No A-Team Sequel, Says Bradley Cooper
03.11.11 by Ryan
Last year's The A-Team suffered lousy reviews from critics who clearly wanted more from a movie based on a 1980s television show. While director Joe Carnahan and his cast didn't make an Oscar winner, the movie was enjoyable enough for those that didn't think the movie had to re-invent the action movie. It seems the biggest crime The A-Team perpetrated was not making enough money.
During an Empire webchat, A-Team actor Bradley Cooper responded to a question about whether a sequel was in the works.
I loved [the movie] too. But unfortunately, outside of you, a few of your friends and myself, there just wasn't enough revenue to supply a second installment of that franchise.
For those that love numbers, The A-Team was made for $110 million, certainly a substantial investment on the part of 20th Century Fox. The movie made only $77 million in the U.S., and another $100 million overseas, which does leave a $67 million profit, were it not for the money Fox spent on advertising.
So what went wrong? In an interview with MTV last year, Carnahan explained what he felt went wrong with The A-Team.
What I think ultimately happened — because it was kind of a marketing misstep — is that people who should have seen that film in theaters didn't because they thought it was maybe corny or campy or whatever. The people that weren't a fan of the show thought it was corny and stayed away thinking it wouldn't be anything other than that. What it is, though, is a lot different. I think in addition to having really great action in it, it's got this real heart to it. And I'd love to do it again, just to work with those four guys and have that kind of fun. I mean, I had a blast making that movie.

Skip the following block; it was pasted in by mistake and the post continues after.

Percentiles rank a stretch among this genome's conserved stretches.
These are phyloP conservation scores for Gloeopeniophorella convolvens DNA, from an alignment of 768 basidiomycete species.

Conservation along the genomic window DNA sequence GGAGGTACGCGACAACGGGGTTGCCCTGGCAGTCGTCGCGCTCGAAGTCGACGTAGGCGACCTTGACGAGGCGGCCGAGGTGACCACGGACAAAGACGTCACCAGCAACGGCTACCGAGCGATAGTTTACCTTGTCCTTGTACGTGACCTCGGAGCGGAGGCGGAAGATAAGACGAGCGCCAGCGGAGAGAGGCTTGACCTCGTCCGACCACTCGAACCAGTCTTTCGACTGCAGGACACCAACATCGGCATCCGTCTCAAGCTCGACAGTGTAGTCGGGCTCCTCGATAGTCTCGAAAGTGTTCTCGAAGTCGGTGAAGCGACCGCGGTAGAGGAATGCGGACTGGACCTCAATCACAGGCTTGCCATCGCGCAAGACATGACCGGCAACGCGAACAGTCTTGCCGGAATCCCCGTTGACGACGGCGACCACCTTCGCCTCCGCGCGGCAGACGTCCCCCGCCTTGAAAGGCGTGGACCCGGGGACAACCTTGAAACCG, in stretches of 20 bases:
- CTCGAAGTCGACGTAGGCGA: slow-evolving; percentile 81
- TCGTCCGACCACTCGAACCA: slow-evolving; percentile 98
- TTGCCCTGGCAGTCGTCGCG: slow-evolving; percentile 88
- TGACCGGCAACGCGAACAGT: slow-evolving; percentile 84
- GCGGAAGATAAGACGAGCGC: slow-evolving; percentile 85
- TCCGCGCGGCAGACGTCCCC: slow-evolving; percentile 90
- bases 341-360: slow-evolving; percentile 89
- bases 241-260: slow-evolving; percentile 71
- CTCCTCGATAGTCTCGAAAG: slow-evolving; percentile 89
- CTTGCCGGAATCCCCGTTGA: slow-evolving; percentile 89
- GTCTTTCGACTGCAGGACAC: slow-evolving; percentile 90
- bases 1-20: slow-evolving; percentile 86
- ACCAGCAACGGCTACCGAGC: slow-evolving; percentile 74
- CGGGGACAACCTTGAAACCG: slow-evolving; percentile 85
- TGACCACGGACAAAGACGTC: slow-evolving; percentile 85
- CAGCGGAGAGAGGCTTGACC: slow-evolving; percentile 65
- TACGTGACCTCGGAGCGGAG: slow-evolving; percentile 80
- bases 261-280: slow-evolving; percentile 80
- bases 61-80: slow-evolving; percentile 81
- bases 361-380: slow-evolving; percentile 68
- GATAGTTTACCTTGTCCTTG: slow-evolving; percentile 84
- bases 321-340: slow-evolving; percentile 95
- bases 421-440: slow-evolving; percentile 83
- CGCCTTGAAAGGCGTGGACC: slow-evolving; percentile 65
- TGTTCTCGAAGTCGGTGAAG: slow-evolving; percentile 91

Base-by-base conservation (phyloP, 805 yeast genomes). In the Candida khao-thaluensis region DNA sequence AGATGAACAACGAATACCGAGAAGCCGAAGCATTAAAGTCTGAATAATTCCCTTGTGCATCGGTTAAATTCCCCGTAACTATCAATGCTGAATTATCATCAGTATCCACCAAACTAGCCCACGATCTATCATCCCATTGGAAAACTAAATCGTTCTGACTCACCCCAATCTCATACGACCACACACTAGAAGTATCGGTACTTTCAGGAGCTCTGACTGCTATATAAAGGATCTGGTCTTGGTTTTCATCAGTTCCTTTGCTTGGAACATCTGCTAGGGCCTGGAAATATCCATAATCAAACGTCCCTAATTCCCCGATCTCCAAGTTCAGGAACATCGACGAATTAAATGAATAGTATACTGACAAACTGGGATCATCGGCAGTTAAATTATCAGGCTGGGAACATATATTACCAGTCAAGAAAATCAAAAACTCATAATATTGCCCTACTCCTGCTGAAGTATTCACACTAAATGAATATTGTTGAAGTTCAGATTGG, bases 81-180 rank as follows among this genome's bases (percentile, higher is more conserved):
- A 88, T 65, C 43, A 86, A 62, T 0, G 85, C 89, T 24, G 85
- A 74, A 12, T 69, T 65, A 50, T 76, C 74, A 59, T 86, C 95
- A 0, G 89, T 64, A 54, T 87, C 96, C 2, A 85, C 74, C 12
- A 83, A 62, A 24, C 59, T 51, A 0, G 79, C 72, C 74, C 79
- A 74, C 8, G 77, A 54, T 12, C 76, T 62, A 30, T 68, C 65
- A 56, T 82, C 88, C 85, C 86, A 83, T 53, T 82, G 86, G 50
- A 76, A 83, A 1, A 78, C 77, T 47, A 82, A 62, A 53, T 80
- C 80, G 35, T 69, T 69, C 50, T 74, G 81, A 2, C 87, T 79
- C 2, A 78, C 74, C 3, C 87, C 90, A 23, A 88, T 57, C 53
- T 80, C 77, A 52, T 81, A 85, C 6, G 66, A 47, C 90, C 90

Liam Neeson had a different theory, telling Den of Geek last month that he thought the timing of The A-Team's release was all wrong.
Yeah, I thought it was a really good movie, you know? And thought it would’ve done much, much better at the box office in America, but the studio released it the day after the World Cup started, and I think that probably affected the overall performance of the film.
The rest of the cast was also open to a sequel, with Neeson saying that "the studios certainly aren’t saying no" to a sequel, in sharp contrast to Cooper's more recent statement. Like Cooper, Neeson was open to a sequel.
I personally would love to get on the horse again, you know? With Bradley and Sharlto [Copley] and [Quinton] Rampage [Jackson] — we all would. But with the studios and the studio system it’s a question of dollars and cents.
Copley also voiced his approval on a sequel, telling MTV last December that he "would really like to see the guys go on a mission, like they used to do."
Apparently, the DVD numbers weren't enough to warrant another A-Team adventure.